Synopsys has introduced a dedicated software suite for its HAPS FPGA-based prototyping systems. The ProtoCompiler – available in versions for both smaller and larger target designs – brings together a ‘best of’ in capabilities from separate tools such as Siloti, Certify and Synplify for prototype partitioning, compilation, debug and more.
For the first time, transactor resources that were previously sold separately are also bundled within ProtoCompiler. “The further ability to connect the prototype to a workstation running a model or a C++ API adds a lot of value as well,” said Troy Scott, product marketing manager for FPGA-based prototyping tools.
“You can go beyond traditional prototyping tools and, for example, far more closely blend in test benches. This all opens the door to more valid scenarios.”
The key however is addressing some of the major roadblocks on larger designs – those toward 250 million gates and above.
Automated partitioning – based on an informed knowledge of the Xilinx Virtex-7-based HAPS boards will, Scott says, cut runtimes here from hours to minutes.
“Another major bottleneck has been getting the right timeshare configurations on the FPGA pins for the interconnect,” Scott said. “We’ve been able to add a proprietary pin multiplexing scheme for that which gives about a 2X increase in performance.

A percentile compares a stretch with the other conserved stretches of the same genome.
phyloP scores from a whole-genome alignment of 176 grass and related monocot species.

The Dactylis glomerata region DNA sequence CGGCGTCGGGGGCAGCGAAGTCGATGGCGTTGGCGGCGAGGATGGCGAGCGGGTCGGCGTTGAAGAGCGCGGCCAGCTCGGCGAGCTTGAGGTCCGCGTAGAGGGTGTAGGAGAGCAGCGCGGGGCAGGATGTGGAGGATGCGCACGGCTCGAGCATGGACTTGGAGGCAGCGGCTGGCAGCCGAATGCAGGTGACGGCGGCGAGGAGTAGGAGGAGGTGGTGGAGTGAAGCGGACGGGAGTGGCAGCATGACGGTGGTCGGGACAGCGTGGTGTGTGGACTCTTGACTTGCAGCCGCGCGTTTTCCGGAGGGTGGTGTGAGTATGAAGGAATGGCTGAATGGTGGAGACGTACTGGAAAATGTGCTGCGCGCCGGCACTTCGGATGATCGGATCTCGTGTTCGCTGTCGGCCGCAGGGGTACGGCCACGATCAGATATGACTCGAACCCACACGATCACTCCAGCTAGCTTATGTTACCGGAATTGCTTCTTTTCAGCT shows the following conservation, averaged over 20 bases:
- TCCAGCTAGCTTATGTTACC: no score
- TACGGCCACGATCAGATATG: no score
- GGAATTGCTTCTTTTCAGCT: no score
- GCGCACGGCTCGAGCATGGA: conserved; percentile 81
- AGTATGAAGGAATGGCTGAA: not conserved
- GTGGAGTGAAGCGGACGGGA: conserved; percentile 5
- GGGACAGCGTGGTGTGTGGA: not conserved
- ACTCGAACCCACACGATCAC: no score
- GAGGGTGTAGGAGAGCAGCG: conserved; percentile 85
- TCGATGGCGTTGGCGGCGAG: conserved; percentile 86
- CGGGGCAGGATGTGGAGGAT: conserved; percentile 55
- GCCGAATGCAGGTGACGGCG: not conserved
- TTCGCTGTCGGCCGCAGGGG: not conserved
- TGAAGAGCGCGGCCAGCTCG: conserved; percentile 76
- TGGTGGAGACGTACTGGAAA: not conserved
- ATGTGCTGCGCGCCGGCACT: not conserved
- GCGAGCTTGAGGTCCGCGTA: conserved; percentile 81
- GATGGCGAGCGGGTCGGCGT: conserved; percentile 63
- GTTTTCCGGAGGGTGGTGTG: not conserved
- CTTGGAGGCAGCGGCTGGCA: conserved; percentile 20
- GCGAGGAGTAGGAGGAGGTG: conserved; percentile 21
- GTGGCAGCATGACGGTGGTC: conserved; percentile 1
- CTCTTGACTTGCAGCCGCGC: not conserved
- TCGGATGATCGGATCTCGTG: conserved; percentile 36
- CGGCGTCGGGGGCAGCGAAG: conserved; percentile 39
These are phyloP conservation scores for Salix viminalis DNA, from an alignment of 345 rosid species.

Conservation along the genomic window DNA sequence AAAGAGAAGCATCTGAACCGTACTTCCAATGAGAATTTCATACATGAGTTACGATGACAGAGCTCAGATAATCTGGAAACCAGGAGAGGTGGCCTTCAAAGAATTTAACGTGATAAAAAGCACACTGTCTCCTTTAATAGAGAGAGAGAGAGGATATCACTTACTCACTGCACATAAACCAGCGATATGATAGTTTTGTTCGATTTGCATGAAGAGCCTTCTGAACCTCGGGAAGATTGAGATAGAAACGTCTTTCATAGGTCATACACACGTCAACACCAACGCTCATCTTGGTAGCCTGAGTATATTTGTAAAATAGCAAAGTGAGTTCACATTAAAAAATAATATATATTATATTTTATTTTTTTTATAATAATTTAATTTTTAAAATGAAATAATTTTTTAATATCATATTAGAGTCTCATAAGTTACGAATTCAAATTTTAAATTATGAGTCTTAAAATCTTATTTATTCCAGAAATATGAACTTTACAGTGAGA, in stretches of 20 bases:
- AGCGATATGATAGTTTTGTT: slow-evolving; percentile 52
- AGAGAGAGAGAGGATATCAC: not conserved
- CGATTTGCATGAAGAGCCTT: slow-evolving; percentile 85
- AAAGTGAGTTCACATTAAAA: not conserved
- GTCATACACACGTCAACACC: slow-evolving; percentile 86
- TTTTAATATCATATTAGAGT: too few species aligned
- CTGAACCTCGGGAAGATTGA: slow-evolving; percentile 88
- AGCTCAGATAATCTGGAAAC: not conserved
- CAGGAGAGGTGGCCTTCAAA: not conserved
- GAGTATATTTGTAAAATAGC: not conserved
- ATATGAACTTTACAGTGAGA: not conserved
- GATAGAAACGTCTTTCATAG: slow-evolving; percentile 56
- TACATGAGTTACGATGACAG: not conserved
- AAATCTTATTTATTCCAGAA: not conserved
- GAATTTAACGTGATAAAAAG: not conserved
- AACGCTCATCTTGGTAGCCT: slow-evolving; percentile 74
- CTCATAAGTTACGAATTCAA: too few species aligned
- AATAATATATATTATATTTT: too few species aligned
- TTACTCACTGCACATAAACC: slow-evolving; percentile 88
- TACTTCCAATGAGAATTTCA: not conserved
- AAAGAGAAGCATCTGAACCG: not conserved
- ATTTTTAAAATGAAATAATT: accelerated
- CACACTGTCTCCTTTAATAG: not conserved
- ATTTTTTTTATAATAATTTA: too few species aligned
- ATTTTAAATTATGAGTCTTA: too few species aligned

Also, the system is designed to have enough capacity to captures seconds of trace data for superior debug visibility
Externally, ProtoCompiler is also integrated with Xilinx’s Vivado place and route technology.
ProtoCompiler is available immediately. A variant more suited to smaller designs is provided with HAPS-DX prototyping systems and the full suite is provided for HAPS-70 systems.
“The full release really aims at the needs of multi-FPGA systems,” said Scott,” and we’re seeing a lot more of those all the time. But this is also about reaching out to a much wider market.
“For today’s designs, a low-cost evaluation board can look good, at first sight, but these aren’t really built for advanced prototyping. Certainly though, these configurations won’t be enough for, say, a large GPU or full SoC validation.”
The following graphic shows how the various components within ProtoCompiler fit together to provide a more integrated FPGA-based prototyping flow.